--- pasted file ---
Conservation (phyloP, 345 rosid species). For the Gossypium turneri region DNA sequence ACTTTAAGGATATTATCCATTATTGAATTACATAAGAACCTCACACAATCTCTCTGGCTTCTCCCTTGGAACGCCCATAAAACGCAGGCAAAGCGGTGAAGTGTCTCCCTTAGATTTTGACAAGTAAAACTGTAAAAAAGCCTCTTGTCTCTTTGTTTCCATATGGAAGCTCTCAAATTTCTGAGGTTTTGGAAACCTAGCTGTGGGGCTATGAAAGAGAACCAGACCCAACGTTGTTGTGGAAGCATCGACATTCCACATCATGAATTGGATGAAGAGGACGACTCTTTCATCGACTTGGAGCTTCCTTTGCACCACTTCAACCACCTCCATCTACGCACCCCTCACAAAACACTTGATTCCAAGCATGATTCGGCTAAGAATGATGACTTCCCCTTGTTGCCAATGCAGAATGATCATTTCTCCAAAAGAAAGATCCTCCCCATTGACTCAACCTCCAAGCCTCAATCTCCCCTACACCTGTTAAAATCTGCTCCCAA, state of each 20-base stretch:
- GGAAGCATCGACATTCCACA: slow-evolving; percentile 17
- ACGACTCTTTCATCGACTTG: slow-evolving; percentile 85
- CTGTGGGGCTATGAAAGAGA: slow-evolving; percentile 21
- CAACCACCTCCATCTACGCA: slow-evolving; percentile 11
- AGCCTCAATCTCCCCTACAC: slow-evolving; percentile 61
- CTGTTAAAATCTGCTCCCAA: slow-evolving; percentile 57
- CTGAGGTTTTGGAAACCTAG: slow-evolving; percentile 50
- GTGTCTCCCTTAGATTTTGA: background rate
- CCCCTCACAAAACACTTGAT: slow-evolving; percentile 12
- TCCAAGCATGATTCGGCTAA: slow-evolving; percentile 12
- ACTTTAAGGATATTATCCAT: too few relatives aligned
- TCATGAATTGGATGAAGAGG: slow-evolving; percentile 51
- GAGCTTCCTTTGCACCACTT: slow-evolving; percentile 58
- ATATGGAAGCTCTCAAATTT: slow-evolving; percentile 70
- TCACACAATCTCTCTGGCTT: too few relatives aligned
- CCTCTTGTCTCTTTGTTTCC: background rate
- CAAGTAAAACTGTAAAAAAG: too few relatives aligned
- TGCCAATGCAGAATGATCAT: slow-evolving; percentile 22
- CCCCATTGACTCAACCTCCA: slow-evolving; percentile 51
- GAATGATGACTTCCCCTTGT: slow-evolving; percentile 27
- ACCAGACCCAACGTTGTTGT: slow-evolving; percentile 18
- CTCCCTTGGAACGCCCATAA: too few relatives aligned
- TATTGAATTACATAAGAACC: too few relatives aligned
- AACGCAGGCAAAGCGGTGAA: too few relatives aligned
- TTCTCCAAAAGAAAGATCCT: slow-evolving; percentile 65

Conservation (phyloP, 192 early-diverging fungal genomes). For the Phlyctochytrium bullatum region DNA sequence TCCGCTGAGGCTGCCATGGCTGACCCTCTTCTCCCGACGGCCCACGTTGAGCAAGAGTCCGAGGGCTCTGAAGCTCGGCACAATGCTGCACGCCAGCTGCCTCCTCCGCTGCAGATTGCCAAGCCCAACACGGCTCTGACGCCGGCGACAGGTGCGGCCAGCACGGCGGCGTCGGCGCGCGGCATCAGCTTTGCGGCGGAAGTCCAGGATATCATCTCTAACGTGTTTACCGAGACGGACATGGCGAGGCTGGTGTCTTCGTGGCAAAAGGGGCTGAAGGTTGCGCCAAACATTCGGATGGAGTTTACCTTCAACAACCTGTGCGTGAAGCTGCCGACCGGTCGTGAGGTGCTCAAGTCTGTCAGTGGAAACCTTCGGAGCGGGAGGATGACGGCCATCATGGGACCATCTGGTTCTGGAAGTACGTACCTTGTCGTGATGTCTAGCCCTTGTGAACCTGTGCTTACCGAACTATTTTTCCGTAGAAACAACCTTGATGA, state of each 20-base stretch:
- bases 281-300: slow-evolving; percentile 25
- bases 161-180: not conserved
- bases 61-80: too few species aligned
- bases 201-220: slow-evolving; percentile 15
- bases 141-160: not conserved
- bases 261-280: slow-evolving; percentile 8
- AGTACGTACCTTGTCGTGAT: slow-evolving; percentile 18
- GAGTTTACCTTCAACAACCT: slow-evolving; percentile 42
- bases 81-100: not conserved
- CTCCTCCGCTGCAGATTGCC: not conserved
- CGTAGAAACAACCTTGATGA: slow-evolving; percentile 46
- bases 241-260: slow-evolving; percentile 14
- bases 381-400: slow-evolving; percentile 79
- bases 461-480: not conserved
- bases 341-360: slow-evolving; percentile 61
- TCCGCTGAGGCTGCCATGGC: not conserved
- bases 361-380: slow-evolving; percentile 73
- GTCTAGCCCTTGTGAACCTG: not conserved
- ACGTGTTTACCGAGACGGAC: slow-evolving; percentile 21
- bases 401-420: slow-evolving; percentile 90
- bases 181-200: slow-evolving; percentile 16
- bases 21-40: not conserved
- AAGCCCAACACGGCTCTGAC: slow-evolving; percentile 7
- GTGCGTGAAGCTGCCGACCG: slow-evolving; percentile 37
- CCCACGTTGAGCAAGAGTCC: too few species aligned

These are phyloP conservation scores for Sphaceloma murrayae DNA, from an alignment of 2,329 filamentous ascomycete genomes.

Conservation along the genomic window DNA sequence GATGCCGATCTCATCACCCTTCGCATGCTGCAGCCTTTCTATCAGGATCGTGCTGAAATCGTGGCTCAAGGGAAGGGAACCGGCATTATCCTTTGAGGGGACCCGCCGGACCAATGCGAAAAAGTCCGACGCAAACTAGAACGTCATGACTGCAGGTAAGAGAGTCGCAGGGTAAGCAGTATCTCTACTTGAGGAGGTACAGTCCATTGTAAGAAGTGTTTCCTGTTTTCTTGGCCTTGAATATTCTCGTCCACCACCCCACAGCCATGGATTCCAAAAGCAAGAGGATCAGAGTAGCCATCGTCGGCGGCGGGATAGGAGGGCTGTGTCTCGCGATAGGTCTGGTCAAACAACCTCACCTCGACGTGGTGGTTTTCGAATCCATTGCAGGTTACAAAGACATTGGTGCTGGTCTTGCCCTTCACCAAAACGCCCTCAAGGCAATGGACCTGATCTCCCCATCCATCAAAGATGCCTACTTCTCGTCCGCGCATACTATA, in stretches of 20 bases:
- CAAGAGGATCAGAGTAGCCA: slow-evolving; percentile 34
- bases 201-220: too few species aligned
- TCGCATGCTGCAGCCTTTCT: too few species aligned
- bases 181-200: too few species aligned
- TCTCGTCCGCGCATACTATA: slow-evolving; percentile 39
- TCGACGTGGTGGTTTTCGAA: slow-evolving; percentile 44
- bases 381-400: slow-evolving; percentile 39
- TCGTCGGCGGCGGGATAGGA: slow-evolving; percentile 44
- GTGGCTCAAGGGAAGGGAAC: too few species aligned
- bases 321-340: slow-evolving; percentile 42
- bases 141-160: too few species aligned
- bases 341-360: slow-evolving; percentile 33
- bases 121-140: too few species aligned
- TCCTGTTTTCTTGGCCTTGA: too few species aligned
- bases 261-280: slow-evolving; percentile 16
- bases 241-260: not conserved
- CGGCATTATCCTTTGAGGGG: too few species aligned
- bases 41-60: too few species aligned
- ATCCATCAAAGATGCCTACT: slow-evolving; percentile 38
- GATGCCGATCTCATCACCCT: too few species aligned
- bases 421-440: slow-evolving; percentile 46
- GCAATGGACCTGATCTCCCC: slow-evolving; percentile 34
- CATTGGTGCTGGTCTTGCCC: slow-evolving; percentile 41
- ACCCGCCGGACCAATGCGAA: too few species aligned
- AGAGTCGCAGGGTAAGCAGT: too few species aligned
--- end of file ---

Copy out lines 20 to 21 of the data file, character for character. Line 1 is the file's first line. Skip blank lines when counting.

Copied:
- CCCCATTGACTCAACCTCCA: slow-evolving; percentile 51
- GAATGATGACTTCCCCTTGT: slow-evolving; percentile 27